I’d pulled my new car over to the right to talk to a neighbor named Jim. The mail had just been delivered, and my friend Jim was walking across his green lawn under the sweeping branches of a maple tree, thumbing through the day’s flyers; “Any good deals?” I yelled, but Jim didn’t hear me.
That’s when Ned Connors, who had bought my old car, happened to be driving by, called me a name and pulled alongside me. I recognized Ned, but not my old ride, “Hey, Liar!” Ned repeated half-heartedly; “Like the new paint job?”
“Sure,” I lied (so I guess to a degree he was right). To myself, I couldn’t believe my old car, that I’d nicknamed Handle, was now purple. My car got the name Handle because when my late-husband bought it, it was missing the driver’s door handle. Jim, our neighbor, looked around for us and found a new one. After Jim installed the handle, his question, ‘How’s the new handle?’ became ‘How’s Handle?’
Anyway, Handle gradually developed worse problems than that. First, there was the scratch that I never knew where it came from, then after my husband passed away, Jim found me a new fender when the old one started to rust. A couple of years later, the carburetor developed a slow leak. I could live with those things, but then I heard a knocking sound in the engine. My neighbor, Jim, had suggested I cut my losses.
“You need to face the facts!” he’d exclaimed. His brown eyes, with their lack of eyelashes, were bulging out like they sometimes did; “Time to say goodbye to Handle!”
“It is?” I asked.
“It is,” Jim then confirmed, “Every time I see you drive by, I wince.”
“And the back fender is brown, while the rest of the car is blue,” he added; “Come off it!”
“Okay, okay,” I pleaded.
“And I can’t believe I’m the one who found you that fender!” Jim exclaimed.
So, reluctantly, I placed a car ad, and Ned Connors answered. The next day, when Ned arrived, I kept quiet as he ran his finger along the length of the scratch, “Will you take $500?”
The next day, I handed over the certificate of ownership and watched Ned drive away. I had a soft white Kleenex handy to catch the tears. Handle was the vehicle I used to drop my son off at college. I had stopped crying, but then I’d remembered the soft mewing of my cat, Mr. Orange, in Handle’s front passenger seat. The vet was going to put him asleep. My weeping started up again.
Months later, friends brought up the subject of Handle. They’d told me they saw it once at Capital Hardware, then Franko’s Pizza, and another time, going down Main Street. “What’s the new owner like?” they’d ask. I never answered; I couldn’t.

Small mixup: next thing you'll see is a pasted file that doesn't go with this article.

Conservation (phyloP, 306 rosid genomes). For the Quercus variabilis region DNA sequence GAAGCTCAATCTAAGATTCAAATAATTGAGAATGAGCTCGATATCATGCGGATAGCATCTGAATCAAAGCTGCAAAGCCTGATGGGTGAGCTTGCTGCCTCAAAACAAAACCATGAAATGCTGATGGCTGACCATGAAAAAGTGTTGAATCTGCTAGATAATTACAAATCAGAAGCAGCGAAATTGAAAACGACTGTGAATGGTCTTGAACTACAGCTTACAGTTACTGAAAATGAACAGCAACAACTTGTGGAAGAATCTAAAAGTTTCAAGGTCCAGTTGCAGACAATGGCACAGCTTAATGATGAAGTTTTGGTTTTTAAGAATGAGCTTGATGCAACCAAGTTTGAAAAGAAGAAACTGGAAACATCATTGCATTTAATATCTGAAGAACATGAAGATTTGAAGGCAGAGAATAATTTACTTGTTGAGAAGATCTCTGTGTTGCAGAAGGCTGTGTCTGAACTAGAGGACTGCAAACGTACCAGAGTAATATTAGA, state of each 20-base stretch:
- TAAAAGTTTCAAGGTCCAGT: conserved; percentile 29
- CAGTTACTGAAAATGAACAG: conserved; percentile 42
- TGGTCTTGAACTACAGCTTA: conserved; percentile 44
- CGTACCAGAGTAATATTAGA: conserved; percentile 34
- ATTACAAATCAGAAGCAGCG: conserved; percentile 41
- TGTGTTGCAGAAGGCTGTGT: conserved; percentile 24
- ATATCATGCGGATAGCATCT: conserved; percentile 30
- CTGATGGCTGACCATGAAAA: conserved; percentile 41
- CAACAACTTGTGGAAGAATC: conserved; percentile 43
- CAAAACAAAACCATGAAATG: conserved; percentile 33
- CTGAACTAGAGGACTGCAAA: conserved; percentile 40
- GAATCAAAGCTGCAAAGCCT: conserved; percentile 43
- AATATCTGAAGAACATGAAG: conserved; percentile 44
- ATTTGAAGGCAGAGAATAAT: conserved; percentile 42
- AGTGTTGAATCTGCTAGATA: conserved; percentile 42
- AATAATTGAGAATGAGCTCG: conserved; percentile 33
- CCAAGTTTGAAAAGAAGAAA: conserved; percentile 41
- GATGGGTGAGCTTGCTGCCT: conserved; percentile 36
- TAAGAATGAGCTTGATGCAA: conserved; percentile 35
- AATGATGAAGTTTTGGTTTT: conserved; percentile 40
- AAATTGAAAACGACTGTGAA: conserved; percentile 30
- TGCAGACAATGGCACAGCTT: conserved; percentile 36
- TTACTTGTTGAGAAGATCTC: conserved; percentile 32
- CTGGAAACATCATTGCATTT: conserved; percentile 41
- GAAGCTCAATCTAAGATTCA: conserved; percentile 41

And now, here was Ned Connors with Handle pulled up beside me. Ned’s elbow was hanging out of what was now his car window. And even though Handle was a different color, I could smell the familiar smell of the old car. It seems the owner before me was a chef, and he used to transport vats of his homemade soups. Of course, some spilled, and hence, Handle’s ‘hot soup on a winter’s day’ aroma.
I looked over at Ned Connors. “Why did you call me a liar?” I questioned him.
“Because you didn’t tell me about leaky carburetor,” he half-joked, pointing his finger at me.
“Yes, I did,” I countered; “And anyway, our agreement said ‘As-Is.”
“Well, yeah, that’s right,” he conceded but kept making a fake snarl.
“And you had told me that you were going to fix it yourself and save money.”
“Oh,” he relented; “I had my mechanic do it.”
“And anyway,” I continued, “Only charging $500 for a car is pretty much admitting that it’s got problems.”
“Yeah, I suppose.
Then I shifted my foot off the brake pedal. I rolled forward in my shiny new silver car, last year’s model. I hated for Handle to see its replacement.
“I would never buy a car that color,” Ned snickered; “Too boring.”
“Thanks,” I sneered.
“If you think my car is so unappealing, why did you stop?”
“I don’t know, probably the same reason you stopped me when you saw me at the gym.”
“I was only wondering if you found my late husband’s godzilla keychain that I lost.”
“Right, I see.”
“So, anyway, “ Ned added, “I’m moving to another state.”
“Oh,” I replied, trying to seem indifferent; “Hey, for real?”
He paused, “Yes.”
The light of the afternoon sun started getting in my eyes. I squinted.
“So, what state are you moving to?”
“Oh, let’s see, that’s Live Free or Die.”
“So farewell to you and your twenty-one-year-old purple car.”
Ned smiled and looked away. Then, he took his foot off the brake and started rolling. “So, now you really have to say goodbye,” he said.
I shaded my eyes and put my foot back on the brake. “Goodbye,” I said.
Cyndi Cresswell Cook is a photographer and a short fiction writer.